tv review

This Way Up Is an Amiable But Aimless Exploration of Recovery

Aisling Bea and Sharon Horgan star as sisters in the Channel 4/Hulu series This Way Up. Photo: Channel 4

When we first meet This Way Up’s Aine (played by series creator and writer Aisling Bea), she’s in the slippery liminal state of early recovery, just getting out of a rehab facility she was admitted to after what she’s referring to as a nervous breakdown. But it’s evident that the waters are more troubled than Aine’s quirky charms would suggest, as her older sister, Shona (Sharon Horgan), asks one of the receptionists at the facility, “Is she fixed?” Aine stumbles through her recovery searching for meaning and answers in everyone but herself — failed hookups, falling back in with an ex, the older immigrants whom she teaches English, her sister. At one point, she goes to a psychic she finds off the street, who tells her, “You’ve got a fire in you. You can use that to heat yourself up or you can use that to burn yourself and everyone else around you down.” But Aine is less wildly destructive than distinctly lost — much like the show itself, which drifts between scenarios with amiable charm but seems averse to dealing with the darker, dramatic aspects of Aine’s story.

This Way Up has its pleasures, namely its gently vulgar humor and the codependent, richly observed dynamic between Aine and Shona. But the British comedy-drama — a Channel 4 production that dropped Stateside on Hulu this week — feels listless as it spends most of its six episodes either avoiding or only exploring on the surface level the heart of the matter: What are the influences in Aine’s life that brought her so low? Why is she so uncomfortable with being healthy? Unfortunately, the show’s humor proves to be more realized than its dramatic dimensions.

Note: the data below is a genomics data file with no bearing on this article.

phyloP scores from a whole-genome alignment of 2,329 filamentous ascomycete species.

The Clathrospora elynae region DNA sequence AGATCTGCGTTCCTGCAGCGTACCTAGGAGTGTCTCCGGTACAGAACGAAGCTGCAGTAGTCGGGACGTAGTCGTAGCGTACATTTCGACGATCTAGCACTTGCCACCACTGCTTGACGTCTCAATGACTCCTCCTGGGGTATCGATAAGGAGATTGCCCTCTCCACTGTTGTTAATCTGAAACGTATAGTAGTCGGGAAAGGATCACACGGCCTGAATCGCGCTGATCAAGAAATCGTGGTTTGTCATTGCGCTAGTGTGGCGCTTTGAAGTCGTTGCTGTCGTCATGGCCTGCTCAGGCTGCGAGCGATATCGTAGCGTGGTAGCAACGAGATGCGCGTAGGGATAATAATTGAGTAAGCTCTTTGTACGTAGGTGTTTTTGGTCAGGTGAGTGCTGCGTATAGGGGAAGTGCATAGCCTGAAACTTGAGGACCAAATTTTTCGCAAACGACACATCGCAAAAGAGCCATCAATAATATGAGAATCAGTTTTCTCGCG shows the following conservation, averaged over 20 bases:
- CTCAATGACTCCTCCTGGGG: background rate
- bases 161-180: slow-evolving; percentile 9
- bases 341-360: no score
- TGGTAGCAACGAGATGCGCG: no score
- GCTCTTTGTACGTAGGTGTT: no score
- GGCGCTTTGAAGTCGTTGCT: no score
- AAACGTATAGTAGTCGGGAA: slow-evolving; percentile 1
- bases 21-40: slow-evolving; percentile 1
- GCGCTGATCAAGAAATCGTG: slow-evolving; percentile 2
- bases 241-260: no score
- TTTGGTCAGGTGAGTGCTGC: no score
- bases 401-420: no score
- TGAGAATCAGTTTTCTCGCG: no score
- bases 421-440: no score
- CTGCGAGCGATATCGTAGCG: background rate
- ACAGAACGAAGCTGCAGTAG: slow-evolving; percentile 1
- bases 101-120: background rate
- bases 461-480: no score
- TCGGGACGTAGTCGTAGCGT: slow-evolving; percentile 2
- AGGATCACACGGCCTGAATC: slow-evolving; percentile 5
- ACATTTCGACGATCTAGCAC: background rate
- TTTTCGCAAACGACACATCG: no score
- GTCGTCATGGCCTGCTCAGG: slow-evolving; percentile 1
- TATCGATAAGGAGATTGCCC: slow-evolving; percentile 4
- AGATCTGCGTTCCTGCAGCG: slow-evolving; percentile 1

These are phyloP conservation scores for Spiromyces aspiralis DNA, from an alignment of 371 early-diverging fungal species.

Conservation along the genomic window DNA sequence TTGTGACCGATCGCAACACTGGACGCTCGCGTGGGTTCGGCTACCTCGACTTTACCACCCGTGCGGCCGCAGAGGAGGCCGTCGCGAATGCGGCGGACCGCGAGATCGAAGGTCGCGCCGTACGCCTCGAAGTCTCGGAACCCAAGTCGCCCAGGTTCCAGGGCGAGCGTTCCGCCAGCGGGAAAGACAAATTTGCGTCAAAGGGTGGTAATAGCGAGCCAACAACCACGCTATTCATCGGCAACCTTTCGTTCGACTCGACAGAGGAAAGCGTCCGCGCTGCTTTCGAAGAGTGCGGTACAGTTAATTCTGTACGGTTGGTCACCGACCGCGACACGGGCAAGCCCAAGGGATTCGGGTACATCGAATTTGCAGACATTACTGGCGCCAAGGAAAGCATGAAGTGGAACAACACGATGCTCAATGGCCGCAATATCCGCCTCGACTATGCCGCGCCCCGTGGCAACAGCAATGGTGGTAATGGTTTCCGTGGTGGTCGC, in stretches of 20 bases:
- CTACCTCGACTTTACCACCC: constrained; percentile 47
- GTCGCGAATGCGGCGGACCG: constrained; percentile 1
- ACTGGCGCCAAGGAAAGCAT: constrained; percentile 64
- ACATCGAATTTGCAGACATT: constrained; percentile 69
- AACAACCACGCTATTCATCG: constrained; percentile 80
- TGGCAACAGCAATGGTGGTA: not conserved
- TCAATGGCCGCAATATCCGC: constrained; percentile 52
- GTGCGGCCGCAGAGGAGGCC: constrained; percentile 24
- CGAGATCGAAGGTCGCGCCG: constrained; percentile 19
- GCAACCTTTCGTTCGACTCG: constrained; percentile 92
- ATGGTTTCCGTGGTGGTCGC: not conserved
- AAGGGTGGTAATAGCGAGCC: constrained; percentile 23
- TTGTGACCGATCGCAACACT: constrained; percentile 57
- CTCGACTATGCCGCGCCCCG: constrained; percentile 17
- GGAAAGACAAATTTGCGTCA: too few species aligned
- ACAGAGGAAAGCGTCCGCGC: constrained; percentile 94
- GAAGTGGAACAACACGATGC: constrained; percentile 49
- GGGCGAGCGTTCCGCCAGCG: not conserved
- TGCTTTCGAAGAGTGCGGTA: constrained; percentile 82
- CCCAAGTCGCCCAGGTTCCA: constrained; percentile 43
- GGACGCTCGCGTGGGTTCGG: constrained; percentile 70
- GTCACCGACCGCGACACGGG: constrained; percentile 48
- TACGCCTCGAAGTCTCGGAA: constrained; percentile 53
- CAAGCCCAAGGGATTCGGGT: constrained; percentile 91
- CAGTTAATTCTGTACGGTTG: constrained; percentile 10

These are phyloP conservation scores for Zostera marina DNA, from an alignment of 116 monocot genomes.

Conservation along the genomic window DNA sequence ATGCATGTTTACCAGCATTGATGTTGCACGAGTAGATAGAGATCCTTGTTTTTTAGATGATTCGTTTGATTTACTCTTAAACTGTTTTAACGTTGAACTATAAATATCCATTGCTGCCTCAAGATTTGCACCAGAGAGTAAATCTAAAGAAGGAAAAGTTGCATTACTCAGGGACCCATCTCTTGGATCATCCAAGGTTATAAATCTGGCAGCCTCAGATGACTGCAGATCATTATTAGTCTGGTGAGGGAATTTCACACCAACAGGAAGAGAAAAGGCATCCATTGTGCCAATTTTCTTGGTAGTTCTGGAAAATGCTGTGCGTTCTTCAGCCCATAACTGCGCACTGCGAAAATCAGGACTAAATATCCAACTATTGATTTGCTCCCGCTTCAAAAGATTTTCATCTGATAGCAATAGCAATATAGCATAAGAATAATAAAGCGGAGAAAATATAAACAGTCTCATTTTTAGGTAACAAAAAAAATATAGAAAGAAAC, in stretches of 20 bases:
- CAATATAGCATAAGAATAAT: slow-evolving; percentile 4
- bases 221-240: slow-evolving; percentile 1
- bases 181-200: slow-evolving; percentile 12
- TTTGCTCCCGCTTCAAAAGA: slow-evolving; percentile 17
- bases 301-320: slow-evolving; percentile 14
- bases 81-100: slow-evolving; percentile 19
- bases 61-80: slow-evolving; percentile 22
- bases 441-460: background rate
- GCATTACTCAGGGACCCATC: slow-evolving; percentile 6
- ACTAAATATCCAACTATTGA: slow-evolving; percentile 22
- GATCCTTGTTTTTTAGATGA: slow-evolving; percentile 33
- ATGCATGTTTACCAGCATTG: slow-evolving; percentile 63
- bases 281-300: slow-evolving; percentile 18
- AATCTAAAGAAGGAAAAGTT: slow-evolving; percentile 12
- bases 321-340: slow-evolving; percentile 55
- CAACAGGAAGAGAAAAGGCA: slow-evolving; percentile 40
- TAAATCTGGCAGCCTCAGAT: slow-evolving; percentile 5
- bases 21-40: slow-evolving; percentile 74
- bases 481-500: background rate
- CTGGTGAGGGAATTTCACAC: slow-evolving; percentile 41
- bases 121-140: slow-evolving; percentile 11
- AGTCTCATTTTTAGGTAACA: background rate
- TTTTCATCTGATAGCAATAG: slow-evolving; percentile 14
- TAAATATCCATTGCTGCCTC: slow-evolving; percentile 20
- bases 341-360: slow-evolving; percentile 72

As Aine stumbles through life just barely getting by — whether in her work tutoring the French son of Richard (Tobias Menzies), with whom she develops a somewhat flirtatious rapport, or in her reaction to losing her sister’s attention to a new friend — it becomes evident that she uses humor as a defense mechanism. Before anything can cut too deeply she diffuses tension with a vulgar joke or a baby voice that highlights just how childlike and immature she can be, in part because she never had to fully grow up with Shona around. The dynamic between Shona and Aine cuts deeply thanks to the tender chemistry between the actors, evident in moments like them singing “Zombie” by the Cranberries together, or fighting over Aine’s latest mistake in a way that shows they’ll forgive each other soon enough. This element of the series contains some intriguing dramatic threads regarding the codependency of their relationship, which Shona’s longtime partner, Vish (Aasif Mandvi), often brings into the light with loving frustration, and which become particularly evident when Shona gains a work friend, Charlotte (Indira Varma), whom she spends an increasing amount of time with.

But the series undercuts its dramatic potential by talking around what really brought Aine to the hospital. Shona is unable to voice it, but that she obsessively tracks Aine’s location on her phone speaks to the seriousness of the matter. This Way Up holds off on addressing the truth, treating it like a revelation rather than threading it into our understanding of the characters and their lives. This is most clear in Aine’s estrangement from her mother (Sorcha Cusack), which for the first few episodes of the series is in the foreground of her conversations with Shona. It’s evident something traumatic and hurtful happened, causing Aine to put distance between them. But in episode four, when their mother joins them for a birthday celebration at Vish’s family’s home and she and Aine bicker, the animosity doesn’t feel as fiery as one would expect. And when they forgive each other at the very end of the episode, it happens so quickly after her mother reveals her own struggle with postpartum depression that we don’t have enough time to really understand what this means for either woman, or how this will affect Aine going forward. It’s brushed aside almost as an afterthought.

It’s only in the final episode that Shona and Aine have a conversation that broaches the truth instead of just hinting at it. Just as This Way Up finally dips its toe into the more complex territory it’s teased all season — Aine confronting what led her to be in rehab — the show ends, leaving half-formed the thorny emotional and personal dynamics that power the story.

This Way Up: An Amiable But Aimless Exploration of Recovery